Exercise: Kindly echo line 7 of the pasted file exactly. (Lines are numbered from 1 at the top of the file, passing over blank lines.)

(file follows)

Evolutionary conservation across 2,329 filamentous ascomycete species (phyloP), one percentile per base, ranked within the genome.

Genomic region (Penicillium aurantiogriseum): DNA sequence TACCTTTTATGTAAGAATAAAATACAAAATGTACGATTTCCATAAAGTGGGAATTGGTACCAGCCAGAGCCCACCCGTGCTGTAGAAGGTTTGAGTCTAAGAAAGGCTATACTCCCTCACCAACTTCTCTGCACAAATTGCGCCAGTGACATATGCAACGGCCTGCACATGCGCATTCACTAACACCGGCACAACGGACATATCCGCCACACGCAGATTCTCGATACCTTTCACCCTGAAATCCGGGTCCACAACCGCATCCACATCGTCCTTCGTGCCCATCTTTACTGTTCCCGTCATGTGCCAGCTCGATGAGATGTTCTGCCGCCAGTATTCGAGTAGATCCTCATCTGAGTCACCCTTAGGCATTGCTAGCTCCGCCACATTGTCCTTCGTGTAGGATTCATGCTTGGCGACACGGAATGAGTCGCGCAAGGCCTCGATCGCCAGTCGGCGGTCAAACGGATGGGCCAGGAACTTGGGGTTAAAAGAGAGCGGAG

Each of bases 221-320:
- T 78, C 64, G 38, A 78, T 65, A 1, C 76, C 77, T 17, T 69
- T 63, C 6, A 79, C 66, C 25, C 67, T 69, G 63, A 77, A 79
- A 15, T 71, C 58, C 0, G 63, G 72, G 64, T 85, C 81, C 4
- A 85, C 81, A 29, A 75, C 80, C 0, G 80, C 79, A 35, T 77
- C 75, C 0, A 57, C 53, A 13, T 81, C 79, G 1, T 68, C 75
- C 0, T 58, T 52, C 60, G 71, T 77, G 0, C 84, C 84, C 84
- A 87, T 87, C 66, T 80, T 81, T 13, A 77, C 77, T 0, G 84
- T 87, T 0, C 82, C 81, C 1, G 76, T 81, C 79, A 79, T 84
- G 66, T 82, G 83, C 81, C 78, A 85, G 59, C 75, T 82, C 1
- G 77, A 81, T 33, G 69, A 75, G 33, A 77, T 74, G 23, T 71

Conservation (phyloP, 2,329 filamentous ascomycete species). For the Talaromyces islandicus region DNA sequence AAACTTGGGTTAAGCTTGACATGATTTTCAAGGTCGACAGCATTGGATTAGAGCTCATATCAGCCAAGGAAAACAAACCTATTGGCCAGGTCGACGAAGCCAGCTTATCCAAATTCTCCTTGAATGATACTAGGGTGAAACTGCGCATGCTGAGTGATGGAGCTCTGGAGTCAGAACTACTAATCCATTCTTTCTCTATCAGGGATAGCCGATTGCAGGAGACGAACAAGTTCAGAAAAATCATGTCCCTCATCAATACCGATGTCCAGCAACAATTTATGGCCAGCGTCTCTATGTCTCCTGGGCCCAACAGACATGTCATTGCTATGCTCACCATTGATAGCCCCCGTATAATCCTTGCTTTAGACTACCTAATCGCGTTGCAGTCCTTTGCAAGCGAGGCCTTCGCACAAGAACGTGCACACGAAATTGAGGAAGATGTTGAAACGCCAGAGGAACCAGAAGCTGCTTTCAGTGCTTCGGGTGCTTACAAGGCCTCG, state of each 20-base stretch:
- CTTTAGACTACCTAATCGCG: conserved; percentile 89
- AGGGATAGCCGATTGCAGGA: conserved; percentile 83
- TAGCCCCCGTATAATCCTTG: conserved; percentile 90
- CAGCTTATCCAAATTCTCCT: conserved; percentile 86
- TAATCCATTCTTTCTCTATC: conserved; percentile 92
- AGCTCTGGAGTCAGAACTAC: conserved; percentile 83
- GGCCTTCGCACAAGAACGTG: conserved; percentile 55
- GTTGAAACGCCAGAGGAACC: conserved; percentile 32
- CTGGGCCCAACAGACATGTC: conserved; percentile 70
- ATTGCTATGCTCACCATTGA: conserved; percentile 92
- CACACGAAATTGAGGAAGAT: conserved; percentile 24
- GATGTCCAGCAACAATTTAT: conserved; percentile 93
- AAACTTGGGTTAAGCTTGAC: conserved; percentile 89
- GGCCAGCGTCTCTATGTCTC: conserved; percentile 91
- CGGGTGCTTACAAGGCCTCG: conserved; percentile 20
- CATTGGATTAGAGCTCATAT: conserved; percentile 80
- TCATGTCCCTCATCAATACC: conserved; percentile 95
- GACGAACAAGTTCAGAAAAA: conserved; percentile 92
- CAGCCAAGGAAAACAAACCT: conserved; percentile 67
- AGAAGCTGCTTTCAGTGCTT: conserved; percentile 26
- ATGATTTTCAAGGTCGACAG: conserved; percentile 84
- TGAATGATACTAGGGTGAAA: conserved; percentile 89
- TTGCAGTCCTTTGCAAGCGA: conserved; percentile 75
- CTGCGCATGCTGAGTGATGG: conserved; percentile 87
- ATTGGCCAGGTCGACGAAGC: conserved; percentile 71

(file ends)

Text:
- A 85, C 81, A 29, A 75, C 80, C 0, G 80, C 79, A 35, T 77